Our research themes include theoretical studies and cosmology covering the whole of astrophysics.

We’ve been conducting not only the study for the identity of Dark Matter which is the mysterious matter of the Universe for long, but also the study for the formation principle of Large-scale structure of the Universe. Also we actively have engaged to develop the personal brand algorithm investigating the structure of the Universe. For now, the algorithm has shown a great performance as a result of a test by ourselves, which is comparable with the well-known friends-of-friends (FoF) algorithm.

Using our strong computing resource being proud of the Computational Science Research Center, we activate the cosmological simulations (N-body, Hydro-dynamic etc..) by ourselves and conduct cutting-edge analysis like Machine & Deep Learning.

1. Large-scale Structure of the Universe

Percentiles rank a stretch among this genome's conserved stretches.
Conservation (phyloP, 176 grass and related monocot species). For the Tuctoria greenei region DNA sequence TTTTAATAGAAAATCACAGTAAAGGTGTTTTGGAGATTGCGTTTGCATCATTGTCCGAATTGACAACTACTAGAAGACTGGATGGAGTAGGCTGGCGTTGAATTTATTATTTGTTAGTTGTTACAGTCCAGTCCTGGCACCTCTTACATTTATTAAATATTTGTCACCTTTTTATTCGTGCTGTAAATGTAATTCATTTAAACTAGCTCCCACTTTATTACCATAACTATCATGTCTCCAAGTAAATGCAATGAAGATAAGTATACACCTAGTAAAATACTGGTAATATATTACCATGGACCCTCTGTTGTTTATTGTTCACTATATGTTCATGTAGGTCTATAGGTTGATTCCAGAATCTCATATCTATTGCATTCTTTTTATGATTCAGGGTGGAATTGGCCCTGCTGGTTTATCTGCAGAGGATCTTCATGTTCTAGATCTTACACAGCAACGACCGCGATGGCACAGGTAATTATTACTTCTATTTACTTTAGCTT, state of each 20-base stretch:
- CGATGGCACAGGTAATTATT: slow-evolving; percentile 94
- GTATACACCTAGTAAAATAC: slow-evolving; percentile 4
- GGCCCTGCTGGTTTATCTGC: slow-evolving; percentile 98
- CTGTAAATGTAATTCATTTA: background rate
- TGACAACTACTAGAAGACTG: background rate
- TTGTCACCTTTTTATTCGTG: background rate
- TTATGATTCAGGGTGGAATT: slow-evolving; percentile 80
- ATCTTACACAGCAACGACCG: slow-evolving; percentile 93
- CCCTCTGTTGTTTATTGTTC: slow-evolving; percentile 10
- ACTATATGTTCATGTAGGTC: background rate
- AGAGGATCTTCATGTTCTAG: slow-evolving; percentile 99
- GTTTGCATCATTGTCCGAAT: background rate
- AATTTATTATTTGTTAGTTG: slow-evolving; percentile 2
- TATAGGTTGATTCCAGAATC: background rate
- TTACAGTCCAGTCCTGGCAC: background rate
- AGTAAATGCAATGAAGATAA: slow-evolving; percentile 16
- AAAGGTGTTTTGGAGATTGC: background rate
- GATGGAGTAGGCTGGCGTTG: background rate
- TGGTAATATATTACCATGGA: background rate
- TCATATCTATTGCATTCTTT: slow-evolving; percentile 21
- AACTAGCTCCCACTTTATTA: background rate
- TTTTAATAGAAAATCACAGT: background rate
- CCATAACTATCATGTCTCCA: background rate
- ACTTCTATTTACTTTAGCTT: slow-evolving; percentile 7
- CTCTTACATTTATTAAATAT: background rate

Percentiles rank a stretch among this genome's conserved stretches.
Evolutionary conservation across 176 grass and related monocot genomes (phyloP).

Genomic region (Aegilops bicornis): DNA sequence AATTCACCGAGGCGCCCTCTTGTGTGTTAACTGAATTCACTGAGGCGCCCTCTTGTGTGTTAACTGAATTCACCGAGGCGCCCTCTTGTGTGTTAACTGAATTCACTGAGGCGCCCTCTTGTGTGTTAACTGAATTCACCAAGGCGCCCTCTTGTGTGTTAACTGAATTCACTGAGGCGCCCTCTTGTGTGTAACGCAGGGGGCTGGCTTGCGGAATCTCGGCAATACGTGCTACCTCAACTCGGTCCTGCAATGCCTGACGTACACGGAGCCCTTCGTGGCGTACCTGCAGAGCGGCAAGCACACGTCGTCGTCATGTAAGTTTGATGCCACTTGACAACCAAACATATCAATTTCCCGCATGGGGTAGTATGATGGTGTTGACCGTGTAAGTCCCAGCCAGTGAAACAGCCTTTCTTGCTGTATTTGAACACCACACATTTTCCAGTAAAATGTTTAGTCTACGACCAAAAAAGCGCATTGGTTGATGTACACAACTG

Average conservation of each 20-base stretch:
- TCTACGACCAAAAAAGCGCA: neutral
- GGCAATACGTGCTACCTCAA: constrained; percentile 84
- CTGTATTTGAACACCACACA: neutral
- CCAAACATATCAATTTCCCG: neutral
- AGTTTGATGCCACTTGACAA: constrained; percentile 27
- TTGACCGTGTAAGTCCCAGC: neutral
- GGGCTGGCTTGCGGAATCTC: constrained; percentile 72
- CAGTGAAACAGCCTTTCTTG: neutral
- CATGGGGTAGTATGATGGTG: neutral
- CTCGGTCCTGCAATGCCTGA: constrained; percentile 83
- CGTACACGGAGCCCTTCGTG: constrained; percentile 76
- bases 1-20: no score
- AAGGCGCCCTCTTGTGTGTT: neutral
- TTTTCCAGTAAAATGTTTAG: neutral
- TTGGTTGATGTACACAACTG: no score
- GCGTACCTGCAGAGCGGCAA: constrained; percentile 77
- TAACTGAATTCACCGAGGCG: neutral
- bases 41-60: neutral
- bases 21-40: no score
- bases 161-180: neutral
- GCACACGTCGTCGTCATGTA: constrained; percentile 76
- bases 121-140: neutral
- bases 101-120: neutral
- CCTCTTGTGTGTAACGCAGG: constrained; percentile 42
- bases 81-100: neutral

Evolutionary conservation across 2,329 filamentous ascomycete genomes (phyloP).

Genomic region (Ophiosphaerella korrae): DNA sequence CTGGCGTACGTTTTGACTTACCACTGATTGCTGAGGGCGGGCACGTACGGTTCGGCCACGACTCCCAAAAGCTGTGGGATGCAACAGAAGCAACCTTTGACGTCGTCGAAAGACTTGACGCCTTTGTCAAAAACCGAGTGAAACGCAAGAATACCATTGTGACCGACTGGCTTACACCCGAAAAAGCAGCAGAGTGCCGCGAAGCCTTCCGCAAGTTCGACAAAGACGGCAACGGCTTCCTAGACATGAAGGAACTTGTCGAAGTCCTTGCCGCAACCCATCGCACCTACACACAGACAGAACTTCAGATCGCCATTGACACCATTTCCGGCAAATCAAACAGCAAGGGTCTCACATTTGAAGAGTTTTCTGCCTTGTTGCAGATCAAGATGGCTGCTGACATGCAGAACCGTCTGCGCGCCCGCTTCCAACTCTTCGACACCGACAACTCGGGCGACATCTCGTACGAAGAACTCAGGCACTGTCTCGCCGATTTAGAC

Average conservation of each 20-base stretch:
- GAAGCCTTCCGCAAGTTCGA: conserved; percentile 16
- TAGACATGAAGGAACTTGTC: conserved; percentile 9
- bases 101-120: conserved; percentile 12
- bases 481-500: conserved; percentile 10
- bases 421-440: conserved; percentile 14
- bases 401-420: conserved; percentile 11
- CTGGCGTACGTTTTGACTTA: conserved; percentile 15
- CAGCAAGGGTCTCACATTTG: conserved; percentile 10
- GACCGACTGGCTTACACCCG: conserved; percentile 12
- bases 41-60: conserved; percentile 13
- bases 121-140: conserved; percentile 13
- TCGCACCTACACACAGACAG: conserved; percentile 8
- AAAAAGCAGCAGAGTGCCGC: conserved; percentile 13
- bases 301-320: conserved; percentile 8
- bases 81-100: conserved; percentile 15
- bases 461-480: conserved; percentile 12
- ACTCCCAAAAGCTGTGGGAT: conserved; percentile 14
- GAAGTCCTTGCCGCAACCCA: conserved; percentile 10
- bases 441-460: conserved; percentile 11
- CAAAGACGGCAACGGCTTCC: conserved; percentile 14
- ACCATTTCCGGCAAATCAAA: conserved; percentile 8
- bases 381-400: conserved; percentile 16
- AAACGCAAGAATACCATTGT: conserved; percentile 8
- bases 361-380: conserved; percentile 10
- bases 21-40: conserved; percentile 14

Large-scale structure studies have two strands: observationally we want to try to measure the statistical properties of the actual distribution, as a function of cosmic epoch, and to try to infer the distributions of both ordinary baryonic matter and dark matter. Tools to do this include galaxy clustering studies, measurements of the velocities of galaxies as they fall towards overdense regions and measurements of the fluctuations in mass with position afforded by gravitational lensing studies. Experiments such as the upcoming Euclid mission aim to carry out new, accurate measurements of some of these observables. A key component of our work is to link these measurements of the relatively recent Universe to the much lower amplitude structures we can observe in the earlier Universe via the cosmic microwave background.